“I am a woman with a foot in both worlds; and I refuse the split. I feel the necessity for dialogue, advocacy and critical advisement. Sometimes I feel it urgently.” These are the words of Chicana author Cherríe Moraga, in the intersectional feminist masterpiece This Bridge Called my Back (1981). Moraga's words exemplify what we Rutgers law students – Mumbi Ngugi and Cindy Guaman - hope to do in our upcoming spring break trip to the US-México border.
Passionate for social justice and yearning to make an impact, we are thrilled at the opportunity to travel to Juarez to provide legal assistance to asylum seekers waiting to apply for protection in the U.S.
Forced to remain in Mexico due to the Trump administration’s implementation of the Migrant Protection Protocol, also known as the ‘Remain in Mexico’ policy, certain foreign individuals seeking admission or entering the country from Mexico must now wait in deplorable and life-threatening conditions for months or years in Mexican border cities. In our trip to the US-Mexico border, we Rutgers Law Students and Immigrant Rights Clinic Staff Attorneys will work with Estamos Unidos Asylum Project of Catholic Legal Immigration Network, Inc. (CLINIC) to provide legal immigration assistance, in Spanish, to asylum seekers who fall under this policy.
We are so excited to be of service to immigrants seeking protection from the horrors they endured back in their country. Below please find a little bit about what we are individually looking forward to regarding this opportunity.
I, Mumbi Ngugi, a Social Justice Scholar at Rutgers Camden campus, feel strongly about the importance of listening to the subaltern to speak. I look forward to the Immigrant Rights Clinic’s trip volunteering to assist asylum seekers as an opportunity to use the law to affirm the agency of the systematically marginalized—in order to help get their presently speaking voices heard. I look forward to being moved by the stories I get to hear and I hope, practically, that migrants will be aided by the work we’ll get to do, such that people will feel equipped with the tools they need to advocate for themselves.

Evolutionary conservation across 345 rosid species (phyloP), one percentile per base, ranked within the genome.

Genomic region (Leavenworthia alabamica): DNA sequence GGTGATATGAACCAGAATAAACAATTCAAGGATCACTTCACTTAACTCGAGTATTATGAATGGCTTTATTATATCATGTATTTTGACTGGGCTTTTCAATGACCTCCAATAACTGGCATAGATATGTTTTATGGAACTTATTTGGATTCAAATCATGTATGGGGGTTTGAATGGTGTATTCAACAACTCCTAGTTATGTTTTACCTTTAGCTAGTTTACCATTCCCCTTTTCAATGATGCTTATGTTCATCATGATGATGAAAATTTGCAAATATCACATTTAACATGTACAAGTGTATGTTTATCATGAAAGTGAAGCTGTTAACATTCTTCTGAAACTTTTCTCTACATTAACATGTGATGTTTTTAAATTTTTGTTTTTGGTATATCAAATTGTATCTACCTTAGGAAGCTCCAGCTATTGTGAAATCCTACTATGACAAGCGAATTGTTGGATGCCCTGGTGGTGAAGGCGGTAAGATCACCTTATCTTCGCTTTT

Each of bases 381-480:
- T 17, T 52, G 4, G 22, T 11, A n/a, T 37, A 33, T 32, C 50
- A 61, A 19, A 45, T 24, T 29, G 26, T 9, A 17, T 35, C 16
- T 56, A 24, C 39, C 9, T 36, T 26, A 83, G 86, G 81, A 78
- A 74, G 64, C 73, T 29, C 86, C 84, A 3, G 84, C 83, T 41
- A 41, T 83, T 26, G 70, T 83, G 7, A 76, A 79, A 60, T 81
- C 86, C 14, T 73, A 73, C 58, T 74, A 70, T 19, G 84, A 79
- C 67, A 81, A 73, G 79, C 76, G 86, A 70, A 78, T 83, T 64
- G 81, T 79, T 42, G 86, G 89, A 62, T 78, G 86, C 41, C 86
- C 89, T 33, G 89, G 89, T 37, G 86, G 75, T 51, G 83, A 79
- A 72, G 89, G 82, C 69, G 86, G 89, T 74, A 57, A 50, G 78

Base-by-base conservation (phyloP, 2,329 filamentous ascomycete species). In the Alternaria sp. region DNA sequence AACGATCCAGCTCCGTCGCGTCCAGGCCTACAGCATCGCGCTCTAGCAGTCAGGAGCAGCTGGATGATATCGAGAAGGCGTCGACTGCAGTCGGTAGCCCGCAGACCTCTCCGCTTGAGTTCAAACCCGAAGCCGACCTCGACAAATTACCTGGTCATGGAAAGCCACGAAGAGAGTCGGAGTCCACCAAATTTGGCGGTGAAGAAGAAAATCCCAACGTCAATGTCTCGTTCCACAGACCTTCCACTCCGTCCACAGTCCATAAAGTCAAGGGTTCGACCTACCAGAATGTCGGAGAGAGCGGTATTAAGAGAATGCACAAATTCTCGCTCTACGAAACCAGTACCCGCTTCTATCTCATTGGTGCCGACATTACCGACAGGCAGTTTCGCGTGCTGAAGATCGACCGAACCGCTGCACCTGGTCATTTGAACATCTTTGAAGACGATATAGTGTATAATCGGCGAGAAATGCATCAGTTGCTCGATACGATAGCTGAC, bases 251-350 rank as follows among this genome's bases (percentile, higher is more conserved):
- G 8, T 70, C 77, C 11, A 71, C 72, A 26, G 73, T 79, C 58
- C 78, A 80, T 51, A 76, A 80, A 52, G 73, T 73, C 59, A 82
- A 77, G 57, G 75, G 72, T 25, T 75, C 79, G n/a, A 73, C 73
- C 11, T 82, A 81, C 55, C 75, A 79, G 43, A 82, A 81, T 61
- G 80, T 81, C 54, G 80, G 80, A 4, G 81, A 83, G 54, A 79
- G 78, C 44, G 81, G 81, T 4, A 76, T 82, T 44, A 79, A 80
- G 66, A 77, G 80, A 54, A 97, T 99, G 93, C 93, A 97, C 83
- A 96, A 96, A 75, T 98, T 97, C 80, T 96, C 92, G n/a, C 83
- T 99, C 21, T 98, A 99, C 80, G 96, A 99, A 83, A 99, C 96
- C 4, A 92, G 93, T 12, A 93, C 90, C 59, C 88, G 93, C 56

I, Cindy Guaman, President of the Immigrant Rights Collective and Vice President of Community Affairs for the Association of Latin American Law Students (ALALS) at Rutgers’ Newark campus, look forward to making a positive impact in the lives of people who are seeking the protection of the United States, only to be turned back to a country they do not know. I hope we are able to assist as many people as we can so they have the knowledge necessary to tell their story.
Our volunteer group has set up a donation fund which will serve the dual purpose of providing a donation to migrants, or an organization or shelter assisting migrants, in Juarez, Mexico via cash or Costco gift cards so that they can purchase food, medicine, and other necessities, as well as to funding future similar volunteer trips hosted by Rutgers Law School. Those interested in making a donation can visit our GoFundMe page. We will also be hosting fundraisers on both the Newark and Camden campuses in support of our shared goals to be able to continue to provide the opportunity for students to engage with this border trip in the coming years.
We believe that what our country is making migrants endure is unconscionable. The country has turned their back on those that need it the most and we have a duty to do something about it.